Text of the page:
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Stereotyping of Women of Color in Contemporary Television Advertisements
This paper presents a detailed examination of the way television commercials portray women of color. The writer explores past and present issues that media entertainment has had with minority women and details the current trends and attitudes in television advertising. There were 20 sources used to complete this paper.
Stereotypes of Women of Color in TV Ads
Since the 1960's the civil rights movements have worked to equalize the playing field for everyone in America. Whole the constitution of the nation claims all men are created equal the fact has remained that minorities have suffered racism and indignities in many life areas. One of the areas that minorities have been portrayed differently than non-minorities has been the area of entertainment. Television has been a recreational tool for Americans for about six decades and during that time minorities have been portrayed in ways that reflected society's mind set. Today, current portrayals of minorities, specifically women of color make an interesting study in societal views. Women of color in television advertisements used to be portrayed differently than they are today. Today they are shown to be strong, forward thinking and forward moving individuals, yet usually only as mothers or wives. They are rarely portrayed in a position of power.
How minority women are portrayed in television advertisements is important because mass media has always driven consumer behavior and attitude. Consumer training through the use of advertising is not a new concept, therefore the way those in the ads are portrayed becomes central to the attitude society adopts outside of purchasing products or services.
In one study of consumers, the study revealed that the treatment and portrayal of black females has improved simply by the numbers in the past decade. It used to be that minorities were never represented in commercials, and minority females were even scarcer.
Recently there have been shifts in attitude and women in general including minority females have been given parts in commercials that remove the former stereotypical attitude that used to dominate society.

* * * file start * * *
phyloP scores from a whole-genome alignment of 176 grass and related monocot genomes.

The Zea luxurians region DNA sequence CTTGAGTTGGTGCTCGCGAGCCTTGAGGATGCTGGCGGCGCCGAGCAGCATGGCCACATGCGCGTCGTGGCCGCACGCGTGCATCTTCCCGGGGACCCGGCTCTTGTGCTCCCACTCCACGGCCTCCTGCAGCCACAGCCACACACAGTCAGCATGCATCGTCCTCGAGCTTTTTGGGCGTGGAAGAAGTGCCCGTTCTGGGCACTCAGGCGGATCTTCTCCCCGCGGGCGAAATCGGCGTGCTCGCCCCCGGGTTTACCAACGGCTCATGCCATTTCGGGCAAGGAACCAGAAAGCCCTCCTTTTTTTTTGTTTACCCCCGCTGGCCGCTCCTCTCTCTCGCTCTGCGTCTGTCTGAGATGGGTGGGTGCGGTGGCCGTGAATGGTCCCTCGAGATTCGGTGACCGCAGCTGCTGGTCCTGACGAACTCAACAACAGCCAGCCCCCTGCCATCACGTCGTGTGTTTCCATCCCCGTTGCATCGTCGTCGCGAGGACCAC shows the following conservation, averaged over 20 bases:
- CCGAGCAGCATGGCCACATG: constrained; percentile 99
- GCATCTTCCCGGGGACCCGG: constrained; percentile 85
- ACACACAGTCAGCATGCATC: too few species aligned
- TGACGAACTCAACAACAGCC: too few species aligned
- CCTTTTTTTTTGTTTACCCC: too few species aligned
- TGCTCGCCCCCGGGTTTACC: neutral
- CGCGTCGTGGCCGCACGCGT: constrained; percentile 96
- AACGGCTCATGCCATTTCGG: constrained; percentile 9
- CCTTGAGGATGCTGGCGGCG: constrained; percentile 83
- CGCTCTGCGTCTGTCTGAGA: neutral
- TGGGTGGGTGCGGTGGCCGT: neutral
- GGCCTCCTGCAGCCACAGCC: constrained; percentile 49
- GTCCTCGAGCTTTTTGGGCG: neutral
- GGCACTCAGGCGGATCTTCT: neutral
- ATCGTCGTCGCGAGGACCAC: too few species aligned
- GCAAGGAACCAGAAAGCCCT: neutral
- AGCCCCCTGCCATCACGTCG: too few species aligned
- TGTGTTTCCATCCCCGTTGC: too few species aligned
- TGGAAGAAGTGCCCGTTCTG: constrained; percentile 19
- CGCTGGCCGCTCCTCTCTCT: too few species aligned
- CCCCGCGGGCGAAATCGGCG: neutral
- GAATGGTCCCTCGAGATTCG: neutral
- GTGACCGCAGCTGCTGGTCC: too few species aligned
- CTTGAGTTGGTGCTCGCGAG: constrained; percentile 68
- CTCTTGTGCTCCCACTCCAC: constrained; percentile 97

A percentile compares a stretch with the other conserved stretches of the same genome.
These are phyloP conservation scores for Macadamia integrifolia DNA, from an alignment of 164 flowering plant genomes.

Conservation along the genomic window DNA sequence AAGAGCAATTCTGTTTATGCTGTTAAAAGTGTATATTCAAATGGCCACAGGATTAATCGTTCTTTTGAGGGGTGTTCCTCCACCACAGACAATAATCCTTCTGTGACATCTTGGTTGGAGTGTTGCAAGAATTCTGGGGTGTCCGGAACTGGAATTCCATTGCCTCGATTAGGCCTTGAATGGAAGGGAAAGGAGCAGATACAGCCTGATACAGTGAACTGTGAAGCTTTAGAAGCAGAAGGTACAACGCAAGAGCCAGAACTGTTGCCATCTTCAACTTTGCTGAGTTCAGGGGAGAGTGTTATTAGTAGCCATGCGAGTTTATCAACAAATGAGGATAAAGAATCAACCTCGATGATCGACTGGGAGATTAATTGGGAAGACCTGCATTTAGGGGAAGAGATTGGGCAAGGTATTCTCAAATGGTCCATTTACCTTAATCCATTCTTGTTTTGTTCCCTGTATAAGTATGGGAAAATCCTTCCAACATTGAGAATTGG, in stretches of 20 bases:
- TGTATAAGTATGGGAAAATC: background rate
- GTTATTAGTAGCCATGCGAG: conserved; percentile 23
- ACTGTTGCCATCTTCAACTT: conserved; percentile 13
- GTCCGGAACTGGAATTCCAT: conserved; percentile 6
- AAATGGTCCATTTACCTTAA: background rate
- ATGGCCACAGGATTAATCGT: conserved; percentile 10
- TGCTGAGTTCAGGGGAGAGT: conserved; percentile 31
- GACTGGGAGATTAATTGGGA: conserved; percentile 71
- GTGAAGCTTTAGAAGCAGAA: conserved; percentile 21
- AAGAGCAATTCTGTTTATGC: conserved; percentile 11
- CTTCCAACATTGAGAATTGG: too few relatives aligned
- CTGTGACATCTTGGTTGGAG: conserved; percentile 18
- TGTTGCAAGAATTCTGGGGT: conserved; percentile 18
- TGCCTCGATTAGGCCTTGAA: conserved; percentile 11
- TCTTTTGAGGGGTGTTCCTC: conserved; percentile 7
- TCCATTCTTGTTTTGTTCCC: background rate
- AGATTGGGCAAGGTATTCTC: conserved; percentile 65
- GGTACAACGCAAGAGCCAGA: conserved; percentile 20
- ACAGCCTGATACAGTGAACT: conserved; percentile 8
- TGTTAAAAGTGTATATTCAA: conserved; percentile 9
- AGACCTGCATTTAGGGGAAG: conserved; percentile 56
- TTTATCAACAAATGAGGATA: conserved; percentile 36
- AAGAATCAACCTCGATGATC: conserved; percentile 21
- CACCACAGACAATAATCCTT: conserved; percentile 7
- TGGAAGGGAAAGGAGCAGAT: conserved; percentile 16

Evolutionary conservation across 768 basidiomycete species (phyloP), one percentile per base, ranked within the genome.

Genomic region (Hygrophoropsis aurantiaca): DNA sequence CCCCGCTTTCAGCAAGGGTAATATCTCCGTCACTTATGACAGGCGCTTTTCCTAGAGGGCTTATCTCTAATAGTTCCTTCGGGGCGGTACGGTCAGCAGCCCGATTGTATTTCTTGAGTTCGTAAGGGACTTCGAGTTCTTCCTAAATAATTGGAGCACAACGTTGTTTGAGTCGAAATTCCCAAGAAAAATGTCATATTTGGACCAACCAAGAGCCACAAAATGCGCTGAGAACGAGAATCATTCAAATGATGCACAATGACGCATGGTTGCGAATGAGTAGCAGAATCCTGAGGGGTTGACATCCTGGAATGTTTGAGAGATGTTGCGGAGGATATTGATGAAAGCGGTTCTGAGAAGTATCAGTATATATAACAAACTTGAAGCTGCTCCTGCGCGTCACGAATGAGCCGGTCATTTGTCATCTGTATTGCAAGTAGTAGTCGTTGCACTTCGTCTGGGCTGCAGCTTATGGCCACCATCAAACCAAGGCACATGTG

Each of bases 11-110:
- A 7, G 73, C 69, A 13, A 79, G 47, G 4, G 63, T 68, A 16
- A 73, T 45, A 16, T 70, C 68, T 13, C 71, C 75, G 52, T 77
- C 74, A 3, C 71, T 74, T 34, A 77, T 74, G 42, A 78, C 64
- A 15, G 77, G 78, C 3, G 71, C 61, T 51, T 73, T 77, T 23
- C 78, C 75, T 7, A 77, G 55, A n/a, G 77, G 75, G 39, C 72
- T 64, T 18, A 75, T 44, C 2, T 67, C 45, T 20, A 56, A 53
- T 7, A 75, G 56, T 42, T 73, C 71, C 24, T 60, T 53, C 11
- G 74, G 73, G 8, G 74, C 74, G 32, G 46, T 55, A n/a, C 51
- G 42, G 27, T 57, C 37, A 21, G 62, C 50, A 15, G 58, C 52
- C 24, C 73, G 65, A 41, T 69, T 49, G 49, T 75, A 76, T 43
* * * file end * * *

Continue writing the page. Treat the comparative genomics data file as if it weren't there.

This holds true whether the consumers are children or adults.
Television is America's past time. It is used for recreation, escape, information and entertainment. Television often reflects real life, and the advertisements play into the entire mindset that real life and television go hand in hand. Advertisements on television are use to sway viewers. Viewers see the ads and the marketing departments hope that the viewer either decides to buy, support, think or do the action or item that the commercial is pushing. For many years television commercials used white males and females almost exclusively. The products or services being sold were universally needed, but the commercials only used white Anglo Saxon actors in them. It was so common that it was accepted as normal for television, until recently when more minority women began getting used in them.
Excluding minority women from television commercials does more than influence the product buyers that only whites use the product. It shows the nation once again that minority women are treated like second class citizens. It supports the psychological understanding that they are not as important or as capable as white women are.
The shift from using no minority women at all to using them and portraying them as capable strong females helps society change its attitude about the women as well.
One study found that consumers believed minority women are not adequately represented in television commercials and that it created the belief that they are not viewed as important or part of society.
Such advertising may also negatively affect the consumer socialization process being engaged in by minority consumers, especially young minority consumers, because they may feel they are not valued as potential customers in the U.S. marketplace (Subervi-Velez and Colsant 1993). With the growing buying power among ethnic minorities as well as young consumers of all ethnic backgrounds, fair representation of minorities in all marketing communications is not only necessary to marketers who look for new markets, but also valuable to ethnic consumers who learn to be consumers in the U.S."
One of the problems has been the lack of study about female minorities in television commercials. There has been very little study conducted and what has been has had conflicting results.